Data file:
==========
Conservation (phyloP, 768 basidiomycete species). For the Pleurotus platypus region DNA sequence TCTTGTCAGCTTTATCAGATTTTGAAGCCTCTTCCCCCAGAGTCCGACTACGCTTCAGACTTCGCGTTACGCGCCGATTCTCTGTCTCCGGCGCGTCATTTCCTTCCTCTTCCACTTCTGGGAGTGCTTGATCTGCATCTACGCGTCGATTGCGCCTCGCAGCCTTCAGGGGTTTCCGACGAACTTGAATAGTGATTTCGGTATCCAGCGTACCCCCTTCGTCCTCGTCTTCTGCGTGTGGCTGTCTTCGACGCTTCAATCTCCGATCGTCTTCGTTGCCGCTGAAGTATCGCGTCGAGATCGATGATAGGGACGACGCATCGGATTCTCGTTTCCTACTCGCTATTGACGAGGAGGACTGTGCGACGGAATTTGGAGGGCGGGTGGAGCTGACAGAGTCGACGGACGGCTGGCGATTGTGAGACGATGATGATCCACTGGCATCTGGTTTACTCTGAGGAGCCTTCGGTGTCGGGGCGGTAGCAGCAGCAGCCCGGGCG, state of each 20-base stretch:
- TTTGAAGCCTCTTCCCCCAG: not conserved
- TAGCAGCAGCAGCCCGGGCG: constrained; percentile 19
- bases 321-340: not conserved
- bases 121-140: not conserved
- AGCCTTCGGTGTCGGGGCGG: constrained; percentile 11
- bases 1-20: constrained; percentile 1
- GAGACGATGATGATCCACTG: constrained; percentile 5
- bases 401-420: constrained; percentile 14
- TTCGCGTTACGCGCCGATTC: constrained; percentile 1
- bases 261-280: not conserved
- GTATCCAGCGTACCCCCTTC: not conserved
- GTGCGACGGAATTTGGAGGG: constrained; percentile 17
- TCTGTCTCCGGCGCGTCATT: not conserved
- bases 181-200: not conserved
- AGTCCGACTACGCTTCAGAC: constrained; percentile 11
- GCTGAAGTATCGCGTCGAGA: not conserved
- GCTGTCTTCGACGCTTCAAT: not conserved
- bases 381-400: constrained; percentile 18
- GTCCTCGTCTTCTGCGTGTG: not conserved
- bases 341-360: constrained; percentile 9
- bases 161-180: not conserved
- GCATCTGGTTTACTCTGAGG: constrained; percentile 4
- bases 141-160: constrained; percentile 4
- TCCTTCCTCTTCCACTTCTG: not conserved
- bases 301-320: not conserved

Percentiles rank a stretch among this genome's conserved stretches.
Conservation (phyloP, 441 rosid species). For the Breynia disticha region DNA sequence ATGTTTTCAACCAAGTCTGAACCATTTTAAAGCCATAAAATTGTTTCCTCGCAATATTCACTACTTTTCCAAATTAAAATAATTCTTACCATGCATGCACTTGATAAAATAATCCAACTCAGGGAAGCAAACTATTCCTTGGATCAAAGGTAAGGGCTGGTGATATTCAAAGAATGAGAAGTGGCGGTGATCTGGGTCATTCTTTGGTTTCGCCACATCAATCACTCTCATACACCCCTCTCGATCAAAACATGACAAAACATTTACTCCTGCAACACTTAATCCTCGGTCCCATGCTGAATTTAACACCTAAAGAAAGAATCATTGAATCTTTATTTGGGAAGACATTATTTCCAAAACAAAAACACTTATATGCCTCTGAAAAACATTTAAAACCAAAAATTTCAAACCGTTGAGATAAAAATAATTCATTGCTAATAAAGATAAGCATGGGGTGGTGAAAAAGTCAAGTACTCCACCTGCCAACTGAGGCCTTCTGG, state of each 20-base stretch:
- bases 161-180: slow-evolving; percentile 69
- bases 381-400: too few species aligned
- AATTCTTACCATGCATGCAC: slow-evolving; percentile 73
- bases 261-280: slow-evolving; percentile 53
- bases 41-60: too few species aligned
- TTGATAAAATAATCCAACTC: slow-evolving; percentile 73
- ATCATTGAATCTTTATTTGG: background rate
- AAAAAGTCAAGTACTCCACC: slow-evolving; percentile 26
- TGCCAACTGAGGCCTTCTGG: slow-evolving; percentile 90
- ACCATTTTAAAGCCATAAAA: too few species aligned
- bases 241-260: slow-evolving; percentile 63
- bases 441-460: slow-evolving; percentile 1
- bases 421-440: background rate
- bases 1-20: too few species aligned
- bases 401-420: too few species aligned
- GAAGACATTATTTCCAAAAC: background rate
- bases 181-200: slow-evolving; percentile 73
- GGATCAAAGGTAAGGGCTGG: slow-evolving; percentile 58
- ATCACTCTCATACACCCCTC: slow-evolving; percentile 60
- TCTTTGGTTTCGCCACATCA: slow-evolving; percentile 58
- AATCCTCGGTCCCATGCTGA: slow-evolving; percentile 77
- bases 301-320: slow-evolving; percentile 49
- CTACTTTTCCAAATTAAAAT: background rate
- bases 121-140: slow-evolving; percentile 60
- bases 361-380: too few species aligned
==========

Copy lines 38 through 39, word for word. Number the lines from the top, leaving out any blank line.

- ACCATTTTAAAGCCATAAAA: too few species aligned
- bases 241-260: slow-evolving; percentile 63